Pyrotinib in combination with letrozole for hormone receptor-positive, human epidermal growth factor receptor 2-positive metastatic breast cancer (PLEHERM): a multicenter, single-arm, phase II trial
BMC Medicine volume 21, Article number: 226 (2023)
Human epidermal growth factor receptor 2 (HER2) targeted therapy combined with endocrine therapy has been recommended as an alternative treatment strategy for patients with hormone receptor (HR)-positive, HER2-positive metastatic breast cancer (MBC). This study aimed to evaluate the role of pyrotinib, an oral pan-HER irreversible tyrosine kinase inhibitor, in combination with letrozole for patients with HR-positive, HER2-positive MBC.
In this multi-center, phase II trial, HR-positive and HER2-positive MBC patients who were not previously treated for metastasis disease were enrolled. Patients received daily oral pyrotinib 400 mg and letrozole 2.5 mg until disease progression, unacceptable toxicity, or withdrawal of consent. The primary endpoint was the clinical benefit rate (CBR) assessed by an investigator according to the Response Evaluation Criteria in Solid Tumors version 1.1.
From November 2019 to December 2021, 53 patients were enrolled and received pyrotinib plus letrozole. As of August 2022, the median follow-up duration was 11.6 months (95% confidence interval [CI], 8.7–14.0 months). The CBR was 71.7% (95% CI, 57.7–83.2%), and the objective response rate was 64.2% (95% CI, 49.8–76.9%). The median progression-free survival was 13.7 months (95% CI, 10.7–18.7 months). The most common treatment-related adverse event of grade 3 or higher was diarrhea (18.9%). No treatment-related deaths were reported, and one patient experienced treatment discontinuation due to adverse event.
Our preliminary results suggested that pyrotinib plus letrozole is feasible for the first-line treatment of patients with HR-positive and HER2-positive MBC, with manageable toxicities.
A common malignancy affecting women worldwide, breast cancer poses a serious threat to their life and health . Breast cancers with human epidermal growth factor receptor 2 (HER2) gene amplification or overexpression and hormone receptor (HR)-positive account for approximately 10% of all cases [1, 2]. Currently, HER2-targeted therapy combined with chemotherapy is recommended as the first-line treatment for metastatic breast cancer (MBC) with HER2 positivity, regardless of the HR status . The combination of trastuzumab, pertuzumab, and docetaxel yielded a median progression-free survival (PFS) of 18.7 months, and a median overall survival (OS) of 57.1 months in the first-line setting in the CLEOPATRA study, which has been recommended as the preferred regimens for untreated HER2-positive MBC [4,5,6]. However, previous studies have shown that the use of chemotherapy is associated with a higher incidence of toxicities than endocrine therapy in HR-positive patients [7, 8].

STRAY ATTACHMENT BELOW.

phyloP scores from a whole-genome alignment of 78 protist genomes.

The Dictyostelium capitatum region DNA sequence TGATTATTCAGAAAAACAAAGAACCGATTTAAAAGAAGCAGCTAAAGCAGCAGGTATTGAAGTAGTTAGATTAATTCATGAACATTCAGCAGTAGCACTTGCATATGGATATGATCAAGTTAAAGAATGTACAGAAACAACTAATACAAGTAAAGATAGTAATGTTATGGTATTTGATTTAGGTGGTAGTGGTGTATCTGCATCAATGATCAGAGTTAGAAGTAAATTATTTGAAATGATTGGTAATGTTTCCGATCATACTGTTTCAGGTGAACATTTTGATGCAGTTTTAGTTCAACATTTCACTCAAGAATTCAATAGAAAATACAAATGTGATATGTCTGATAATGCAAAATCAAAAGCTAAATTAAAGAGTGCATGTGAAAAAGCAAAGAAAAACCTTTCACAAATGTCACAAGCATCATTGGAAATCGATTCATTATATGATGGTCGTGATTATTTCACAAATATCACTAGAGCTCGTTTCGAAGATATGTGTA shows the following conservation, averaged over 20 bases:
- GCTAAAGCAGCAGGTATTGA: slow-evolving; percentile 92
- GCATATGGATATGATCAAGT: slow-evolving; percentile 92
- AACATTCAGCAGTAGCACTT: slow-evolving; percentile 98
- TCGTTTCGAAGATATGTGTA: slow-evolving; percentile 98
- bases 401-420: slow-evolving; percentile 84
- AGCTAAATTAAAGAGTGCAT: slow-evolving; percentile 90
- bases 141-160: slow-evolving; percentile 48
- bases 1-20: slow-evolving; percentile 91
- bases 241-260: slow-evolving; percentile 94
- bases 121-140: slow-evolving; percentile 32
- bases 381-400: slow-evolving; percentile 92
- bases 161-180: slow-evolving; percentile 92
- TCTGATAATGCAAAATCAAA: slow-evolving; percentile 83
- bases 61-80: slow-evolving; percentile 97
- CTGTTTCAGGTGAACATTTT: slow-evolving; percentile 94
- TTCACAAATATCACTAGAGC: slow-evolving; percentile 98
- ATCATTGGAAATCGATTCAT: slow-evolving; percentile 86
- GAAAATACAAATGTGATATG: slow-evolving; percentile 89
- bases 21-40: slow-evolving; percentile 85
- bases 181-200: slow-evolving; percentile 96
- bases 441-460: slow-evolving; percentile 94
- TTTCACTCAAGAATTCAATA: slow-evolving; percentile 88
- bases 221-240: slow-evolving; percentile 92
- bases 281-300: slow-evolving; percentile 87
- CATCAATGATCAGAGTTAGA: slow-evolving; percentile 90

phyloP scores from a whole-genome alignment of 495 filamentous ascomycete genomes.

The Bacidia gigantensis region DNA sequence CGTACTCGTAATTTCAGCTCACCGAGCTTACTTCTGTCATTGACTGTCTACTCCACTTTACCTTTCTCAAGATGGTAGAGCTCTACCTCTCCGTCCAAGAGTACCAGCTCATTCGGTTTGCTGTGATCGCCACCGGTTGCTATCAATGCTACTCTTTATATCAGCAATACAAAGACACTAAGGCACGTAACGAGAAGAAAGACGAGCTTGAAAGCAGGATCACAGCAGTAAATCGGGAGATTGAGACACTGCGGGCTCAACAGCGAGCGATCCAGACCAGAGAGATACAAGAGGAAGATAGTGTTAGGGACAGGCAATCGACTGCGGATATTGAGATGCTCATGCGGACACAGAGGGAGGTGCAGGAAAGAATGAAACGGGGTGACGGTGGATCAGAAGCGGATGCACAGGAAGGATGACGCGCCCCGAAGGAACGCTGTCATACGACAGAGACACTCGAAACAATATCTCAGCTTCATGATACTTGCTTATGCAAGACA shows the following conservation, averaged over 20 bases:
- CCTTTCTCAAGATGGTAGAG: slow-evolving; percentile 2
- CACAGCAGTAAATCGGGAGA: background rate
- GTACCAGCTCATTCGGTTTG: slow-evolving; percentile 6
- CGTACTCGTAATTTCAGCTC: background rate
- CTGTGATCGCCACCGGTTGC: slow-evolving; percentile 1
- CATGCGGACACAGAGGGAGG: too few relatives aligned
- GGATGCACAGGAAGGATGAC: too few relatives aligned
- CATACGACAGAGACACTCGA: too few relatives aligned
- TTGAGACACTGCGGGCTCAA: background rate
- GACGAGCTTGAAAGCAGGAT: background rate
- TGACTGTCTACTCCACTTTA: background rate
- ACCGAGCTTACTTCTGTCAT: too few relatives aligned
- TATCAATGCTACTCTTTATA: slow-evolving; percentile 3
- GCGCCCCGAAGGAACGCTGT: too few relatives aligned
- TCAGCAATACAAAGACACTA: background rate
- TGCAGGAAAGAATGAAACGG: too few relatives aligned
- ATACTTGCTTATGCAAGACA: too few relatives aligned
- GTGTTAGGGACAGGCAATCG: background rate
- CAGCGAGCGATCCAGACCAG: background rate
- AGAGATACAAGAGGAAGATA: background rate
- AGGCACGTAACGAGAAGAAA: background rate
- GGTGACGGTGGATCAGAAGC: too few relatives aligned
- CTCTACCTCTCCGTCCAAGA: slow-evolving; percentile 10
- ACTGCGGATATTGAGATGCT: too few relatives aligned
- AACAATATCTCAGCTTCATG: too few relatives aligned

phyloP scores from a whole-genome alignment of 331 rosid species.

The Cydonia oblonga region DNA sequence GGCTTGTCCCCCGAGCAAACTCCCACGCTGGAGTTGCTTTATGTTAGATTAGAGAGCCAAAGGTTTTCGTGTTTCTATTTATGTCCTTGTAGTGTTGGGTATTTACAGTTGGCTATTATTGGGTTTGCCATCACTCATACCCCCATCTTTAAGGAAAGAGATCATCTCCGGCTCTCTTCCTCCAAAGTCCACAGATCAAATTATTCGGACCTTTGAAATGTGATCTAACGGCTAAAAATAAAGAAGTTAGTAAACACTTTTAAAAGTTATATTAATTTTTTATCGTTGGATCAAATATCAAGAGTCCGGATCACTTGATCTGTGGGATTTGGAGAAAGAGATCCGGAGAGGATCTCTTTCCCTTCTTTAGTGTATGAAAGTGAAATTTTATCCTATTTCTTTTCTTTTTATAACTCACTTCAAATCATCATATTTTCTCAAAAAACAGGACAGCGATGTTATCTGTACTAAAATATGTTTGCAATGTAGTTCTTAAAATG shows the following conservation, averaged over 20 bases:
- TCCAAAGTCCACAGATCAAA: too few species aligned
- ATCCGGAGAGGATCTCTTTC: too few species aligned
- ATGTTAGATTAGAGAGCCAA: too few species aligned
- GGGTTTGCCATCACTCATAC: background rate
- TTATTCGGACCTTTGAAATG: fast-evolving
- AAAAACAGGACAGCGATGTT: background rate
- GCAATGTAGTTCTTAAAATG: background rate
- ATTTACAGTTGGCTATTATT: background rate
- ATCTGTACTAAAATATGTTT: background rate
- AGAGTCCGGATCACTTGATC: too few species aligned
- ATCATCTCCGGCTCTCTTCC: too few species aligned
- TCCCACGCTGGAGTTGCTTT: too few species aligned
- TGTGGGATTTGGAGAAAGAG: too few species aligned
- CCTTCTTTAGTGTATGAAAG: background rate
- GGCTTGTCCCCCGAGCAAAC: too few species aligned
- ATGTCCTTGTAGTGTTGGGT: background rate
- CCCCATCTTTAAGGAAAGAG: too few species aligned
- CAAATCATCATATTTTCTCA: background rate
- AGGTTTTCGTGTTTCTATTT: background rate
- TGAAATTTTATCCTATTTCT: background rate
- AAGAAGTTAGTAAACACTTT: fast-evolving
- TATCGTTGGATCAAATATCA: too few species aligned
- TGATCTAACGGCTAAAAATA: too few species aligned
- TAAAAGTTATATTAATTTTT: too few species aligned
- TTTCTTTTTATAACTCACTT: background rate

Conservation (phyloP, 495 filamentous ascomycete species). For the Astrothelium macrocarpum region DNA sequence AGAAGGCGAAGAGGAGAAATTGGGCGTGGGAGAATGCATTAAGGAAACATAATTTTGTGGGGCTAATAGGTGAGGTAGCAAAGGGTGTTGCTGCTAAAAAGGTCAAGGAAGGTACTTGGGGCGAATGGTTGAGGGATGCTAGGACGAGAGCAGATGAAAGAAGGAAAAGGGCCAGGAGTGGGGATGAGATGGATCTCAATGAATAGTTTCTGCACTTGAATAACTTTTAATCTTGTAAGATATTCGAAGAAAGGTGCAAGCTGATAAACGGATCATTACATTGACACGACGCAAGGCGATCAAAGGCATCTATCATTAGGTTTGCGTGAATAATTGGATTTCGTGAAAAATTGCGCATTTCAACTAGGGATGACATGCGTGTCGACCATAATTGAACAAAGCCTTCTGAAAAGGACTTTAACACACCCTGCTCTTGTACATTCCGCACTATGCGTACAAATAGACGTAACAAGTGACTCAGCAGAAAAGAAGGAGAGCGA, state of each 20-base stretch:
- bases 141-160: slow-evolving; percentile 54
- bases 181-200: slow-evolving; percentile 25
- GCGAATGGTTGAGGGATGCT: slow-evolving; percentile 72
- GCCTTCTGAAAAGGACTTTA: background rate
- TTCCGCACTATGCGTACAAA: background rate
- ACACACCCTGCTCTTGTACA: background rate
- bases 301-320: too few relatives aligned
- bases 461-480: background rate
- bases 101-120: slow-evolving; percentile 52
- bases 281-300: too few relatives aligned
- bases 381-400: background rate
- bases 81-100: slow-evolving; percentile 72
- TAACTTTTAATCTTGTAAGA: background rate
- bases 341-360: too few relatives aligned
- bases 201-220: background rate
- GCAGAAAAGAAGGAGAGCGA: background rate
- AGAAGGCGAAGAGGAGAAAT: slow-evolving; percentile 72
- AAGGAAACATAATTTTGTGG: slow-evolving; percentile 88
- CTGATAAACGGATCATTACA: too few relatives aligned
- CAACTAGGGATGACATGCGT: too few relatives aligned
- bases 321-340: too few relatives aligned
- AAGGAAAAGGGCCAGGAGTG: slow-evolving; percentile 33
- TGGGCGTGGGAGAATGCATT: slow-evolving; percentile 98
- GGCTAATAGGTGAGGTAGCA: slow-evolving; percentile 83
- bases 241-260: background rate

There is widespread crosstalk between the HER2 and estrogen receptor (ER) signaling pathways, which contributes to resistance to both HER2-targeted therapy and endocrine therapy [9,10,11]. To overcome resistance, HER2-targeted agents have been investigated in combination with endocrine therapy, and the combination has yielded synergistic effects in patients with HER2-positive and HR-positive MBC patients. The phase III TAnDEM study suggested that trastuzumab plus anastrozole was feasible for HER2-positive and HR-positive MBC patients . As noted in PERTAIN study, the combination of trastuzumab, pertuzumab, and an aromatase inhibitor (AI) improved the prognosis of HR-positive and HER2-positive MBC patients in the first-line setting, with a median PFS of 18.89 months . Besides the use of monoclonal antibodies, small-molecular tyrosine kinase inhibitors (TKIs) also have an essential role in treating HER2-positive breast cancer. The convenience of oral administration of TKI agents promotes better patient compliance . In a phase III randomized controlled trial, the combination of letrozole and lapatinib was investigated in patients with HER2-positive and HR-positive MBC in the first-line setting .